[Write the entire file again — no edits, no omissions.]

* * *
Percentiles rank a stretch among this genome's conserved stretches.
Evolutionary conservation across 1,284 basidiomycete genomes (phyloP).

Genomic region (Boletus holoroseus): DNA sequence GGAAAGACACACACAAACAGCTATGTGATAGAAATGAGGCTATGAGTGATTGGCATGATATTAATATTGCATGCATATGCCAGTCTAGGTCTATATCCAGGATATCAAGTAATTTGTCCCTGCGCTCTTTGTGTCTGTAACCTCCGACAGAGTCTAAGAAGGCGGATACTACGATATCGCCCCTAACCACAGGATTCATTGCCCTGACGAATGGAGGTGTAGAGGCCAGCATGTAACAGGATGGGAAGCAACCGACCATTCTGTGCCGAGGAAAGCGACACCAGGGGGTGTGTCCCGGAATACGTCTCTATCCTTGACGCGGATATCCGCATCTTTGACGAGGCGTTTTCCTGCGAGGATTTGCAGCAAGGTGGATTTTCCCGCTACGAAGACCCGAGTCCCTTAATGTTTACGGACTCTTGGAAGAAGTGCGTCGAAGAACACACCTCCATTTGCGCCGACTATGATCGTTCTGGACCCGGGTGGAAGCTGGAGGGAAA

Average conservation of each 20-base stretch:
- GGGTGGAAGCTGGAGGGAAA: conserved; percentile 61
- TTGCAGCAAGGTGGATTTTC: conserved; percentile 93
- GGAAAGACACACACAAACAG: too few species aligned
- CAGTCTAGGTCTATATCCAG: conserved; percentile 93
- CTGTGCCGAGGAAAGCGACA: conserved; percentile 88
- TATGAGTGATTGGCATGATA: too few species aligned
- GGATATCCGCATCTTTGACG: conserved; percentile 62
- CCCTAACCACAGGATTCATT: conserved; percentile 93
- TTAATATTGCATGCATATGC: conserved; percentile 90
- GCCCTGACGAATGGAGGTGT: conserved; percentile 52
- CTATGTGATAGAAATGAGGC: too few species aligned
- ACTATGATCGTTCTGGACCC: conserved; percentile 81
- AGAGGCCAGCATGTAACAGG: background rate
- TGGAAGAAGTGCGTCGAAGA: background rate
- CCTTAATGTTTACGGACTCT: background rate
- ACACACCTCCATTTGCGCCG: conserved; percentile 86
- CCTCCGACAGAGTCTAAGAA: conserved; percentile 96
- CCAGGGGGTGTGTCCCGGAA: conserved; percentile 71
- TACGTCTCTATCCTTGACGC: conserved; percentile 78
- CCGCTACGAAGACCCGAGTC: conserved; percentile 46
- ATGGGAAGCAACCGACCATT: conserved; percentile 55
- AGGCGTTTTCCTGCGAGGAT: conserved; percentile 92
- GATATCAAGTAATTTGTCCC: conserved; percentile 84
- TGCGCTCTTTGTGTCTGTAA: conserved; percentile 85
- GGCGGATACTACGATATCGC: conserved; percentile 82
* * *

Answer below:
Percentiles rank a stretch among this genome's conserved stretches.
Evolutionary conservation across 1,284 basidiomycete genomes (phyloP).

Genomic region (Boletus holoroseus): DNA sequence GGAAAGACACACACAAACAGCTATGTGATAGAAATGAGGCTATGAGTGATTGGCATGATATTAATATTGCATGCATATGCCAGTCTAGGTCTATATCCAGGATATCAAGTAATTTGTCCCTGCGCTCTTTGTGTCTGTAACCTCCGACAGAGTCTAAGAAGGCGGATACTACGATATCGCCCCTAACCACAGGATTCATTGCCCTGACGAATGGAGGTGTAGAGGCCAGCATGTAACAGGATGGGAAGCAACCGACCATTCTGTGCCGAGGAAAGCGACACCAGGGGGTGTGTCCCGGAATACGTCTCTATCCTTGACGCGGATATCCGCATCTTTGACGAGGCGTTTTCCTGCGAGGATTTGCAGCAAGGTGGATTTTCCCGCTACGAAGACCCGAGTCCCTTAATGTTTACGGACTCTTGGAAGAAGTGCGTCGAAGAACACACCTCCATTTGCGCCGACTATGATCGTTCTGGACCCGGGTGGAAGCTGGAGGGAAA

Average conservation of each 20-base stretch:
- GGGTGGAAGCTGGAGGGAAA: conserved; percentile 61
- TTGCAGCAAGGTGGATTTTC: conserved; percentile 93
- GGAAAGACACACACAAACAG: too few species aligned
- CAGTCTAGGTCTATATCCAG: conserved; percentile 93
- CTGTGCCGAGGAAAGCGACA: conserved; percentile 88
- TATGAGTGATTGGCATGATA: too few species aligned
- GGATATCCGCATCTTTGACG: conserved; percentile 62
- CCCTAACCACAGGATTCATT: conserved; percentile 93
- TTAATATTGCATGCATATGC: conserved; percentile 90
- GCCCTGACGAATGGAGGTGT: conserved; percentile 52
- CTATGTGATAGAAATGAGGC: too few species aligned
- ACTATGATCGTTCTGGACCC: conserved; percentile 81
- AGAGGCCAGCATGTAACAGG: background rate
- TGGAAGAAGTGCGTCGAAGA: background rate
- CCTTAATGTTTACGGACTCT: background rate
- ACACACCTCCATTTGCGCCG: conserved; percentile 86
- CCTCCGACAGAGTCTAAGAA: conserved; percentile 96
- CCAGGGGGTGTGTCCCGGAA: conserved; percentile 71
- TACGTCTCTATCCTTGACGC: conserved; percentile 78
- CCGCTACGAAGACCCGAGTC: conserved; percentile 46
- ATGGGAAGCAACCGACCATT: conserved; percentile 55
- AGGCGTTTTCCTGCGAGGAT: conserved; percentile 92
- GATATCAAGTAATTTGTCCC: conserved; percentile 84
- TGCGCTCTTTGTGTCTGTAA: conserved; percentile 85
- GGCGGATACTACGATATCGC: conserved; percentile 82